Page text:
Skip to main content Accessibility help
×
Home

Energy dissipation in body-forced plane shear flow

  • C. R. DOERING (a1) (a2), B. ECKHARDT (a3) and J. SCHUMACHER (a3)

Abstract

We study the problem of body-force-driven shear flows in a plane channel of width $\ell$ with free-slip boundaries. A mini–max variational problem for upper bounds on the bulk time-averaged energy dissipation rate $\epsilon$ is derived from the incompressible Navier–Stokes equations with no secondary assumptions. This produces rigorous limits on the power consumption that are valid for laminar or turbulent solutions. The mini–max problem is solved exactly at high Reynolds numbers $Re = U\ell/\nu$, where $U$ is the r.m.s. velocity and $\nu$ is the kinematic viscosity, yielding an explicit bound on the dimensionless asymptotic dissipation factor $\beta=\epsilon \ell/U^3$ that depends only on the ‘shape’ of the shearing body force. For a simple half-cosine force profile, for example, the high Reynolds number bound is $\beta \le \pi^2/\sqrt{216} = 0.6715\ldots$. We also report extensive direct numerical simulations for this particular force shape up to $Re \approx 400$; the observed dissipation rates are about a factor 3 below the rigorous high-$Re$ bound. Interestingly, the high-$Re$ optimal solution of the variational problem bears some qualitative resemblance to the observed mean flow profiles in the simulations. These results extend and refine the recent analysis for body-forced turbulence in Doering & Foias (2002).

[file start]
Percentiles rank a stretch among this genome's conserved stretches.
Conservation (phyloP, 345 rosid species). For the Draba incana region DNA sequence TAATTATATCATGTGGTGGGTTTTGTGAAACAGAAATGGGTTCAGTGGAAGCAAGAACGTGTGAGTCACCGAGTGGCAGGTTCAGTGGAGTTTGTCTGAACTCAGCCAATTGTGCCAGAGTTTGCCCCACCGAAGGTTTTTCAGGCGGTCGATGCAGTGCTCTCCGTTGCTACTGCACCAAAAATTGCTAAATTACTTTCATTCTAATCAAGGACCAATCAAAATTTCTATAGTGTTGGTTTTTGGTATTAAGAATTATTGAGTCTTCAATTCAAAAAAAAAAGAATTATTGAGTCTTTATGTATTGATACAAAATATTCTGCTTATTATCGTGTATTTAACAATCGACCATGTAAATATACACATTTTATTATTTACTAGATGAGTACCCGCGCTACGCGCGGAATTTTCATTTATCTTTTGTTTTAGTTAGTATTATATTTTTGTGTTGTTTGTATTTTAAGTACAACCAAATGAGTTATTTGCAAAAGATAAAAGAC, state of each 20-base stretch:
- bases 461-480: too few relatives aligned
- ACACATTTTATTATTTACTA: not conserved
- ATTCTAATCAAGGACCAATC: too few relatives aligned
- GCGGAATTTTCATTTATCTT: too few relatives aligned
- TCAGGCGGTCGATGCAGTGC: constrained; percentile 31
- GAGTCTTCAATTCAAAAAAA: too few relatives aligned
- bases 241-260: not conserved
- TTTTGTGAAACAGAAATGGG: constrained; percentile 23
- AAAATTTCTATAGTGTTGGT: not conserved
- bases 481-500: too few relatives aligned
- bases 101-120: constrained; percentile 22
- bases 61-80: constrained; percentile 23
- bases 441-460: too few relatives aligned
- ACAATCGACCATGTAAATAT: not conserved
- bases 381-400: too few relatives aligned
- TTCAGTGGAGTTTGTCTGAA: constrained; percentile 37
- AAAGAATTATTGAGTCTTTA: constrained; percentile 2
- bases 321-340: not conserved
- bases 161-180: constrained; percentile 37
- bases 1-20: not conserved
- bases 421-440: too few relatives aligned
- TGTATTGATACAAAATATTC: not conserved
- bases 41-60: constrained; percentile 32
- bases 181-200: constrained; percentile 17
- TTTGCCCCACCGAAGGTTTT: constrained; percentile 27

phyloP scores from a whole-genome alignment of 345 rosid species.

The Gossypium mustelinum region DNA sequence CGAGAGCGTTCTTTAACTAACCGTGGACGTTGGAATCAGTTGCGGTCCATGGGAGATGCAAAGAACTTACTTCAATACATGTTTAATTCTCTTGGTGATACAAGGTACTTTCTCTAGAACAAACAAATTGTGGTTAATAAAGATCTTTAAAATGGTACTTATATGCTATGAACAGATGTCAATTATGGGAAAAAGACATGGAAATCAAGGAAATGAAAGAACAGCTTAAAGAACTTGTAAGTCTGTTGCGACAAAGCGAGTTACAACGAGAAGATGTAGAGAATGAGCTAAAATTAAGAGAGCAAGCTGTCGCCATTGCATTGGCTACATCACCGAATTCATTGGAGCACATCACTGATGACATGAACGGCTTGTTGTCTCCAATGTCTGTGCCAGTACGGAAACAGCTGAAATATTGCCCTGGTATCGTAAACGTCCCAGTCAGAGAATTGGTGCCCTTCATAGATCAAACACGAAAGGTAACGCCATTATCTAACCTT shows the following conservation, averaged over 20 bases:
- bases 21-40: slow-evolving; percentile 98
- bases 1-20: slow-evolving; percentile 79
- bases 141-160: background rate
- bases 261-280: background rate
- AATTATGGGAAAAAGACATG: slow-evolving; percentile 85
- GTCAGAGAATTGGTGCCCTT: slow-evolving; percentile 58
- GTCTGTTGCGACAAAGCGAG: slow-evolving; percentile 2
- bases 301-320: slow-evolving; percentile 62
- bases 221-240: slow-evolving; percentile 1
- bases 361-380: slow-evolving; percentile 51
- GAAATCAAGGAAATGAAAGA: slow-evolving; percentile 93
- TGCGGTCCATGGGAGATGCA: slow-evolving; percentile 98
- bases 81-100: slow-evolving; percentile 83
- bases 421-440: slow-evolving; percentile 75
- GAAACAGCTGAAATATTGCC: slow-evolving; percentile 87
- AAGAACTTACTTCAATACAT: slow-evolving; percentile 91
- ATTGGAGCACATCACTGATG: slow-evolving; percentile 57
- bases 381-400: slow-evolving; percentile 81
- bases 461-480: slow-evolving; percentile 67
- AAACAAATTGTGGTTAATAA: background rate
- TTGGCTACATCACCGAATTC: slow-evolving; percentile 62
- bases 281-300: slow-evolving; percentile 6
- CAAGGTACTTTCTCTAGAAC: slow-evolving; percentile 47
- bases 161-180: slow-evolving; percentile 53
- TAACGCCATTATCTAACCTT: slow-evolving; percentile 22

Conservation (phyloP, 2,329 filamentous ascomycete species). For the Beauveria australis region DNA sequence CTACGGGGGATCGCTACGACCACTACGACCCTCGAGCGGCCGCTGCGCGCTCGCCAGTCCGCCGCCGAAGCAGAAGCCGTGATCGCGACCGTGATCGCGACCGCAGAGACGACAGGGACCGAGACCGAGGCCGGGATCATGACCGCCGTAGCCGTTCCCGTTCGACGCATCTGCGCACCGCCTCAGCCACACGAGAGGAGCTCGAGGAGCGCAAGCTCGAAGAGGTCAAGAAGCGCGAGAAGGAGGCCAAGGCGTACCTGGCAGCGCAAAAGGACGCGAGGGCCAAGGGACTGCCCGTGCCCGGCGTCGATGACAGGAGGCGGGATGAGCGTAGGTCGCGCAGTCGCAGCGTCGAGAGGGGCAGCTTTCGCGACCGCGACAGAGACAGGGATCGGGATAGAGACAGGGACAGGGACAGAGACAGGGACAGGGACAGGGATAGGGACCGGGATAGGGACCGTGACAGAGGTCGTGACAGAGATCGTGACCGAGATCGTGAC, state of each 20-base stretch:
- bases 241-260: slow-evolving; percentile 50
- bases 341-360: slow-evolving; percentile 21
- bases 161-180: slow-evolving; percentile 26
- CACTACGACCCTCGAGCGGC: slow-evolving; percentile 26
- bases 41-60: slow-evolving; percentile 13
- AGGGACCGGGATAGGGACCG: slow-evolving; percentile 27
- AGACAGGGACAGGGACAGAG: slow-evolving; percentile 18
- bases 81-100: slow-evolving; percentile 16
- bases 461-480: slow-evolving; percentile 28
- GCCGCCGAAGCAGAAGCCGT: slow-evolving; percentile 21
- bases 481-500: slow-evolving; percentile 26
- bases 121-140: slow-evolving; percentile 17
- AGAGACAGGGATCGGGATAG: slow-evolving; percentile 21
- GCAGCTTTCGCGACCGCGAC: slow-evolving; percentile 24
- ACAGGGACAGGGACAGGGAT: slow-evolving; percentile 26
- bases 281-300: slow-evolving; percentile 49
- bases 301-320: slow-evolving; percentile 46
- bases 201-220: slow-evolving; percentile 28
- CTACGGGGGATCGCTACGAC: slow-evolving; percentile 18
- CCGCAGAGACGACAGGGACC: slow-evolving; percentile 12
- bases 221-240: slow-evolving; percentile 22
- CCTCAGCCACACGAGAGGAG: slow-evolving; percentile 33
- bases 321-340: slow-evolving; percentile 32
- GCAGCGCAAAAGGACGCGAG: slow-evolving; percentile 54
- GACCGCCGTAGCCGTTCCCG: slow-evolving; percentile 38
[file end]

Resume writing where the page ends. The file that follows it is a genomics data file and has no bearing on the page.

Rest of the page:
Copyright

MathJax
MathJax is a JavaScript display engine for mathematics. For more information see http://www.mathjax.org.

Energy dissipation in body-forced plane shear flow

  • C. R. DOERING (a1) (a2), B. ECKHARDT (a3) and J. SCHUMACHER (a3)

Metrics

Full text views

Total number of HTML views: 0
Total number of PDF views: 0 *
Loading metrics...

Abstract views

Total abstract views: 0 *
Loading metrics...

* Views captured on Cambridge Core between <date>. This data will be updated every 24 hours.

Usage data cannot currently be displayed